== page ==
Joshua arrived with his armies by the waters of Merom and attacked his enemies. God delivered them into the hands of the Israelites, who smote them and pursued them toward greater Zidon, to Misrephothmaim, and east toward the valley of Mizpeh. The Israelites continues to smite them until none survived. Joshua then did as God had commanded him - he hamstringed their horses and burnt their chariots.

Joshua then turned back, took the kingdom of Hazor and slew King Jabin*, for the kingdom of Hazor was the leader of the kingdoms that had joined forces against the Israelites. The Israelites slaughtered all of the people in the city at swordpoint, utterly destroying them, sparing none that breathed, and Joshua burnt the city of Hazor with fire.

Joshua took all of the cities belonging to those kings, executed the kings at sword point, and destroyed their cities, just as Moses, God's servant, had commanded. But the Israelites burned none of these cities - except Hazor, which Joshua had burnt. The Israelites looted the spoils of these cities and took the livestock for themselves, but every person was slaughtered by the edge of their swords, until they destroyed them all, leaving none left to breathe.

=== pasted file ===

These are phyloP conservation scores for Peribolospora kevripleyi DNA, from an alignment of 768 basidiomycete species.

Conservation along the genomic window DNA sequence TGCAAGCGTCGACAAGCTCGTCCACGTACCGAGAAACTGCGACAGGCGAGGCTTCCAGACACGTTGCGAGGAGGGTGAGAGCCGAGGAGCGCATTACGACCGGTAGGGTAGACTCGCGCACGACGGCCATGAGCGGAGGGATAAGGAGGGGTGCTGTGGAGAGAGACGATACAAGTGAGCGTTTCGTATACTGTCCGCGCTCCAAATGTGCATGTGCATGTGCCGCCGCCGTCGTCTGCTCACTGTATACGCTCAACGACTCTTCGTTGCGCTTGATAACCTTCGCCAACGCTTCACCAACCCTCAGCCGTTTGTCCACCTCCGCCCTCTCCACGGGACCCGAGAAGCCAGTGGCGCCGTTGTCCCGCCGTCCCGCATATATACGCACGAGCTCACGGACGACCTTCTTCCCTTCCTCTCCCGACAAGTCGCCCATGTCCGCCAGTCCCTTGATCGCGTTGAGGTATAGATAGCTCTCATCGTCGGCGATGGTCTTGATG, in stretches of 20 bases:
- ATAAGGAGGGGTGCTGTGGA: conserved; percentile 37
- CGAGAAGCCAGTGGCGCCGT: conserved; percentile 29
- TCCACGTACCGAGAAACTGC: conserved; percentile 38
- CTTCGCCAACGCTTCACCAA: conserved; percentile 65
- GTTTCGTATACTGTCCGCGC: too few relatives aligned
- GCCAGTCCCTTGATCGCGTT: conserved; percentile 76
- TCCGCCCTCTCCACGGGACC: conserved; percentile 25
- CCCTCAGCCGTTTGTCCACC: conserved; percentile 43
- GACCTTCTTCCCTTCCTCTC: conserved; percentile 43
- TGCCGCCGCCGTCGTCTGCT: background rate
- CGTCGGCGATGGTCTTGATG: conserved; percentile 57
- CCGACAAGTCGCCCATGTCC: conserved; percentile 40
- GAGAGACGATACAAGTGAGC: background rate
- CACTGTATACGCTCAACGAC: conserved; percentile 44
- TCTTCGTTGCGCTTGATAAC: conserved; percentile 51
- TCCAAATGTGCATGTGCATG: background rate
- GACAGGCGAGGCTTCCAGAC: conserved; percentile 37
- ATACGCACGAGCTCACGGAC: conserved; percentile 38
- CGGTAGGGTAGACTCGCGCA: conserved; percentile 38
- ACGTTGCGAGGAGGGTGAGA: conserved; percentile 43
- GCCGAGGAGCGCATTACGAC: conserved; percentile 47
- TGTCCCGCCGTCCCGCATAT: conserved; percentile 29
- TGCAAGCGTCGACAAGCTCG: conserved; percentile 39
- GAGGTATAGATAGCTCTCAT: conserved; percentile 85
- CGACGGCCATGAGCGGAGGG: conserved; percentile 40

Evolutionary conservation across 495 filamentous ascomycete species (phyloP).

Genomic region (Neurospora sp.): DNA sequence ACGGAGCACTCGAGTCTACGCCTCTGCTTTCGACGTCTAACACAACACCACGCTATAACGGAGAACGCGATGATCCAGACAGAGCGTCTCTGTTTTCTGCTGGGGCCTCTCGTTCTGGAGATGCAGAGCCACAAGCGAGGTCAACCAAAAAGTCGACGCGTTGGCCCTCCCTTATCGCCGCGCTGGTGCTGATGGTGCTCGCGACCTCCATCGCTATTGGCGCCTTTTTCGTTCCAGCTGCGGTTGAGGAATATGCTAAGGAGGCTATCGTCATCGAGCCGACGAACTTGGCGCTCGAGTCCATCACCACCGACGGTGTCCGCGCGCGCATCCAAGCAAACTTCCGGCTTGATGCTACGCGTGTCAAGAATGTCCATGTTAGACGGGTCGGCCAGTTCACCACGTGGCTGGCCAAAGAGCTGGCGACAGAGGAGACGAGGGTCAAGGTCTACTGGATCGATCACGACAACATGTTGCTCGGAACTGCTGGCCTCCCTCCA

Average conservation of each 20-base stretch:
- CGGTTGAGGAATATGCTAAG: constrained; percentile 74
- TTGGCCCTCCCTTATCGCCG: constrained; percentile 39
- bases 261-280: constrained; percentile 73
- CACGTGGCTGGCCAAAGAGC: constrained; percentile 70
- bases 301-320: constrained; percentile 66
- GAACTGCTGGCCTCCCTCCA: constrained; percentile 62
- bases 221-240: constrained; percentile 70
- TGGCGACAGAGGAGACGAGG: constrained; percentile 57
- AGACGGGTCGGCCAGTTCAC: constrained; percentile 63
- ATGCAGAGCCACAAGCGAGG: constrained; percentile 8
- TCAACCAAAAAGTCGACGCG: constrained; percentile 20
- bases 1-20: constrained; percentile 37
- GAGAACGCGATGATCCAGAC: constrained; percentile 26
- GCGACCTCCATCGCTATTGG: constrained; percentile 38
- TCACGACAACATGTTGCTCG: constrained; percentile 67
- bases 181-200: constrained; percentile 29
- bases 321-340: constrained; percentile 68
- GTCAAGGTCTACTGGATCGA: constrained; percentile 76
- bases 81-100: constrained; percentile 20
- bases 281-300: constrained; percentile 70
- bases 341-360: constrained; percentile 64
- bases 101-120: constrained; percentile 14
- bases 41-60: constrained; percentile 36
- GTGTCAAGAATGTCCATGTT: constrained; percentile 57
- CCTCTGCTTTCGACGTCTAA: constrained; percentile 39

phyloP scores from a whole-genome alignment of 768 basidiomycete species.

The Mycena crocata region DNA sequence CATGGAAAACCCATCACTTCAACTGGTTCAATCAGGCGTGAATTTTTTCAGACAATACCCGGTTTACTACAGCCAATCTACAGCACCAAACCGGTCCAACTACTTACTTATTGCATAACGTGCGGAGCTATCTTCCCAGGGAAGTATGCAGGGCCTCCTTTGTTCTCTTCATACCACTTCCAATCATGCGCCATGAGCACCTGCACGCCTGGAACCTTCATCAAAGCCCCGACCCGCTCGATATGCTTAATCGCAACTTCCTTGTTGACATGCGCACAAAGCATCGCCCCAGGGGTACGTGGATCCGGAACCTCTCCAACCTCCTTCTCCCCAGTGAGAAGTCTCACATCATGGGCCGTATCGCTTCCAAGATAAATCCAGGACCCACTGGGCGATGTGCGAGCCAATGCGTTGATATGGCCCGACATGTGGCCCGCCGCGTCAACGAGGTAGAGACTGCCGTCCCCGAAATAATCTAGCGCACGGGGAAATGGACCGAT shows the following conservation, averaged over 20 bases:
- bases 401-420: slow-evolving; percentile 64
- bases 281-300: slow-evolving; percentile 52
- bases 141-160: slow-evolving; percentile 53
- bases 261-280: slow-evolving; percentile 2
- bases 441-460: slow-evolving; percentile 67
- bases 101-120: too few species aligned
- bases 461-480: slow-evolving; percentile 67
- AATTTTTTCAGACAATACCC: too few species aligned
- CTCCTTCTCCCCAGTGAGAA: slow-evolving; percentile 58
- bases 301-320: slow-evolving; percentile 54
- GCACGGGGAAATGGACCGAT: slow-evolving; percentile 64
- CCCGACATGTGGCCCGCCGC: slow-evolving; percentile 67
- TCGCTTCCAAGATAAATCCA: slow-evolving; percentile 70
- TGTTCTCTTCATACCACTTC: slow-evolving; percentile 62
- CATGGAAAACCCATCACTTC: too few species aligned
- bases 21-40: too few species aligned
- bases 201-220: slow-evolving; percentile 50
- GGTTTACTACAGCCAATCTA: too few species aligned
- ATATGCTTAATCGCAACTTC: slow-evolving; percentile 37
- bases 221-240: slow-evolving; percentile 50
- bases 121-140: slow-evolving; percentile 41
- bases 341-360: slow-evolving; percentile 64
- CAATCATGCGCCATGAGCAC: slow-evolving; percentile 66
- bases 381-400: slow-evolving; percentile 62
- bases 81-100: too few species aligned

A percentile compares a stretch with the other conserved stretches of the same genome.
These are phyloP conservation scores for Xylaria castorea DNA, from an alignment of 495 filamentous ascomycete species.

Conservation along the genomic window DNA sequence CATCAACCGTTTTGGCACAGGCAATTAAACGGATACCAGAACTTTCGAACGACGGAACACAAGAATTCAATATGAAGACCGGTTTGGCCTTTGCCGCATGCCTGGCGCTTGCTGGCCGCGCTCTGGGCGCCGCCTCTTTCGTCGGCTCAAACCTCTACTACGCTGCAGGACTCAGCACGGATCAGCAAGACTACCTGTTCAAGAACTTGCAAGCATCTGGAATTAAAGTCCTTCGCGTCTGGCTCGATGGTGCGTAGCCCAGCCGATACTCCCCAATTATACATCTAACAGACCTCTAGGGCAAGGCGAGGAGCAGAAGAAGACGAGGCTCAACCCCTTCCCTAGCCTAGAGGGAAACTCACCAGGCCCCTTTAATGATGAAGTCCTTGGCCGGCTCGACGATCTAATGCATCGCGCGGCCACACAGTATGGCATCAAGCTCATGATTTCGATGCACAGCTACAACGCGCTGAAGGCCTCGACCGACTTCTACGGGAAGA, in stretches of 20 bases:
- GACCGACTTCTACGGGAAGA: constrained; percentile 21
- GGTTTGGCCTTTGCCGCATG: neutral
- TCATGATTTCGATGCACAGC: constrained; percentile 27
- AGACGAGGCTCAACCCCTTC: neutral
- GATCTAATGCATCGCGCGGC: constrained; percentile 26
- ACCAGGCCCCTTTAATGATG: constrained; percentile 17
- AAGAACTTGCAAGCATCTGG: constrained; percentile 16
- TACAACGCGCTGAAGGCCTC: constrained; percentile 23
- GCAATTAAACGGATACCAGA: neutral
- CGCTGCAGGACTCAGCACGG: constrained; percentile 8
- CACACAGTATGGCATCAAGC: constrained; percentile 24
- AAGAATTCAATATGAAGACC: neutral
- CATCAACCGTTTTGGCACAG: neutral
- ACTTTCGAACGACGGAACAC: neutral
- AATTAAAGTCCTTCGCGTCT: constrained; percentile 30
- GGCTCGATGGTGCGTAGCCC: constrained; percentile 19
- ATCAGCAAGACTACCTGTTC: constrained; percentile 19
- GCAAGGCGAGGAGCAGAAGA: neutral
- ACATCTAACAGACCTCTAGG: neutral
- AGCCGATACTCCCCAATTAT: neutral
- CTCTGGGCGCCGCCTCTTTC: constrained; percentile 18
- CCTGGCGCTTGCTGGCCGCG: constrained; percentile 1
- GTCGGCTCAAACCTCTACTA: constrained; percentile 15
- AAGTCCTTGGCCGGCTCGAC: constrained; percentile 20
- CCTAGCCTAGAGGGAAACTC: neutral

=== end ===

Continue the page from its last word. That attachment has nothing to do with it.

As God had commanded Moses, so did Moses command Joshua, and so Joshua did, leaving nothing undone that God had commanded Moses.

Joshua took all the land: the hills, all the south country, all the land of Goshen, the valley, the plains, the mountain of Israel and the valley below. From Mount Halak, going up to Seir, to Baalgad in the valley of Lebanon under mount Hermon. All of their kingdoms he took, and their kings he smote and slew them.

Joshua waged war for a long time against those kings, and there was not a city that made peace with the Israelites, except for the Hivites that inhabited the city of Gibeon, all others were defeated in battle. It was God who had hardened their hearts so that they would come against the Israelites in battle, so that he might destroy them utterly without favor, as God had commanded Moses.